Surge in Illegal Immigrant Minors Prompts Health Crisis in U.S. Border Communities


A huge surge in illegal immigrant minors is prompting a health emergency on the southern border and surrounding communities, igniting “grave concern” among federal lawmakers who are calling on the Biden administration to “prevent the impeding catastrophe.” In a letter to Homeland Security Secretary Alejandro Mayorkas more than a dozen members of congress who sit on various House committees—including civil rights, national security, and the environment—say they are particularly concerned that the influx could soon lead to a health crisis that may cause widespread COVID-19 infections and fatalities. Additionally, a Latino congressman from south Texas is urging the administration to “prevent further devastation of border communities” by addressing the “influx of Central American migrants at the U.S.-Mexico border.”

The government classifies the young migrants as Unaccompanied Alien Children (UAC) and in January there was a 64% increase over the same one-month period last year, according to Border Patrol figures. The data shows that two busy Texas sectors—Big Bend and Del Rio—saw the biggest increase in UAC traffic over the same one-month period in 2020, 141% and 122% respectively. Under federal law the Department of Health and Human Services (HHS) takes custody of UAC, identified as illegal immigrants under the age of 18, and must provide care for them. HHS funds and oversees around 170 state-licensed care facilities to house the minors when they arrive from foreign countries south of the border.

There are approximately 4,020 illegal alien minors in HHS care, according to recent agency figures. American taxpayers provide them with an array of services including classroom education, mental and medical health care, legal counsel, and a variety of recreational activities. The overwhelming majority of the migrants—72%—are not children but rather young adults or adolescents 15 to 17 years old, government records show. Most of the youths are from Guatemala and Honduras and 68% are male, which has tremendously boosted gang recruitment in this country. Federal authorities have for years confirmed that the nation’s most violent street gangs—including the Mara Salvatrucha (MS-13)—recruit new members at U.S. shelters housing UAC.

Health issues have also been a serious concern long before COVID-19, when the Obama administration allowed tens of thousands of UAC to enter the U.S. Back in 2014, Judicial Watch reported that the hordes of illegal immigrant minors brought in serious diseases, including swine flu, dengue fever and possibly Ebola. At the time, a congressman who is also a medical doctor alerted the Centers for Disease Control and Prevention (CDC) that the UAC were importing infectious diseases considered to be largely eradicated in this country. Four years later, the infamous Central American caravan posed an equally serious public health threat, bringing dangerous diseases such as extremely drug resistant strands of tuberculosis, dengue, and chikungunya. By 2019, the Border Patrol admitted it was getting slammed with illegal immigrants plagued by “serious illnesses,” including tuberculosis, influenza, and pneumonia. Federal agents disclosed at the time that they were referring 50 illegal aliens a day for urgent medical care.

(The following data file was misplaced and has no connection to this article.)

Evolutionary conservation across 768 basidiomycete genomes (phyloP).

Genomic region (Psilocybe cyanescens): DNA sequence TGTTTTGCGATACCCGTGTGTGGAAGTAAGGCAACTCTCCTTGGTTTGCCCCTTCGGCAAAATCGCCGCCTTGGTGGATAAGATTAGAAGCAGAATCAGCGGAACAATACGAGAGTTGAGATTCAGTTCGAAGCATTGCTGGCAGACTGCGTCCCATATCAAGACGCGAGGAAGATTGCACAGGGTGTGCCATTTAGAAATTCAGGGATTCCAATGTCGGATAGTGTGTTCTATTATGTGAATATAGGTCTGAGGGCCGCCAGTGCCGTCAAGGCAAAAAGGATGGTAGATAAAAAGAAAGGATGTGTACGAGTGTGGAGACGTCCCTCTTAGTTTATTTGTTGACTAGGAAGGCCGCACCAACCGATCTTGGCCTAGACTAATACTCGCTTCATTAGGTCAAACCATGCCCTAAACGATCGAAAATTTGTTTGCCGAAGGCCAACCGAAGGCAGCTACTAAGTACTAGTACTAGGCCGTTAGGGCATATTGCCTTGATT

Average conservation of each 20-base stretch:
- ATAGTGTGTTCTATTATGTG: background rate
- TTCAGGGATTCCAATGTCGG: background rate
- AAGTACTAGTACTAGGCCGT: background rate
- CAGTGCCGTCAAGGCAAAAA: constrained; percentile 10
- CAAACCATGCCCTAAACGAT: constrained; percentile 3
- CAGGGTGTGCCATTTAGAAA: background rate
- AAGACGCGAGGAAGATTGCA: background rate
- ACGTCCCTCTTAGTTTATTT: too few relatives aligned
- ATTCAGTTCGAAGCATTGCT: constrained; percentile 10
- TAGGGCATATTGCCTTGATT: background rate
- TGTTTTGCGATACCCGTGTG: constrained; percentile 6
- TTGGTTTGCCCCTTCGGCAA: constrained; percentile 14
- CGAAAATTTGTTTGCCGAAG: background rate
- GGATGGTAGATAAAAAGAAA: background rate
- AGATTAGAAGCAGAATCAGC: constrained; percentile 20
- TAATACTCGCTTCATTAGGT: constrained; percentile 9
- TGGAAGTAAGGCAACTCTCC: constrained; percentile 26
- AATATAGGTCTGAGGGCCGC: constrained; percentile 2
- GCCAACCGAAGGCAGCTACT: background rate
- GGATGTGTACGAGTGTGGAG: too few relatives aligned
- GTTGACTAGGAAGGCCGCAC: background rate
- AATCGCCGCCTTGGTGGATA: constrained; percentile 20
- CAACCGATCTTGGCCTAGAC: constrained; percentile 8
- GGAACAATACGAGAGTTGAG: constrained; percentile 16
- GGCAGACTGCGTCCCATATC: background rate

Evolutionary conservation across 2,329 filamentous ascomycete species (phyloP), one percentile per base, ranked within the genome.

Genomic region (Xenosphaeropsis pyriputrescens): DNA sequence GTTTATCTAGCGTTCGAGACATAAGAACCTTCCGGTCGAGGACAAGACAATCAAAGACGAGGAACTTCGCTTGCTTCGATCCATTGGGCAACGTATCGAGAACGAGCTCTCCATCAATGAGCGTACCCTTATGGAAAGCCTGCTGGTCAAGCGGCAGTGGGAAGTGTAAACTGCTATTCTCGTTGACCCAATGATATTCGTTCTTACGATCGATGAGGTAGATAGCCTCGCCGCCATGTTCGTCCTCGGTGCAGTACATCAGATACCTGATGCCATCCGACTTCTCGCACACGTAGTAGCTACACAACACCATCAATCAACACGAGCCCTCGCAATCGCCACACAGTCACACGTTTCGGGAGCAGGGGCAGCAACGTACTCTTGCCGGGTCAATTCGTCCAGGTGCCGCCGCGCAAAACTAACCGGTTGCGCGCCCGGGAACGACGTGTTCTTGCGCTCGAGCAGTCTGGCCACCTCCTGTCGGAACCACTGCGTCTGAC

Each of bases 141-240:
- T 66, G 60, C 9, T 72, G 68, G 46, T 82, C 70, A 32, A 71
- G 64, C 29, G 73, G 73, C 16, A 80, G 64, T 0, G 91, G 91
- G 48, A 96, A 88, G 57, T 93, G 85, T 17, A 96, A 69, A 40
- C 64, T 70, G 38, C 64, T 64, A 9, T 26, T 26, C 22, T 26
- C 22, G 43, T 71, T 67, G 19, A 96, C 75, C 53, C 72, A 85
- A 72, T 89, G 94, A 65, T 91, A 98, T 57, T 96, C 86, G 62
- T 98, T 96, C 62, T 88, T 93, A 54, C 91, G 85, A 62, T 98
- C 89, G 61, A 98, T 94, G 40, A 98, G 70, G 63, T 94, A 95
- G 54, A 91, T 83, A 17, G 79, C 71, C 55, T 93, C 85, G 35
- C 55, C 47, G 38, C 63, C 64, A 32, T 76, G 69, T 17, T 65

COVID-19 only adds to the already dire situation. In their letter to Mayorkas the congressional delegation points out that the increasing number of UAC illegally crossing the border will soon overwhelm facilities in the middle of a global pandemic, forcing Customs and Border Protection (CBP) to release unlawfully present individuals into the U.S. “This surge also has the capability to cause a COVID-19 outbreak at ports of entry and other CBP facilities, which threatens the health of CBP personnel and could result in the temporary closures of ports of entry,” the legislators write. “Such closures would greatly impact commerce and hamper the United States’ economic recovery. The increase in illegal immigration at the southern border presents a risk not only to Border Patrol agents apprehending migrants who illegally cross the border, but also to those communities into which those individuals will relocate—likely leading to widespread COVID-19 infection and fatalities.”

In his plea to the administration, the Latino congressman from south Texas, Democrat Vicente Gonzalez, writes that migrant caravans approaching the southern border will “overwhelm our many unvaccinated” federal agents and “put our frontline workers at greater risk during the COVID-19 pandemic.” The lawmaker, in his second term, reminds the Biden administration that border communities in south Texas districts like the one he represents, continue to be devastated by the COVID-10 pandemic. “A disorderly rushing of our border is not acceptable,” Gonzalez writes.



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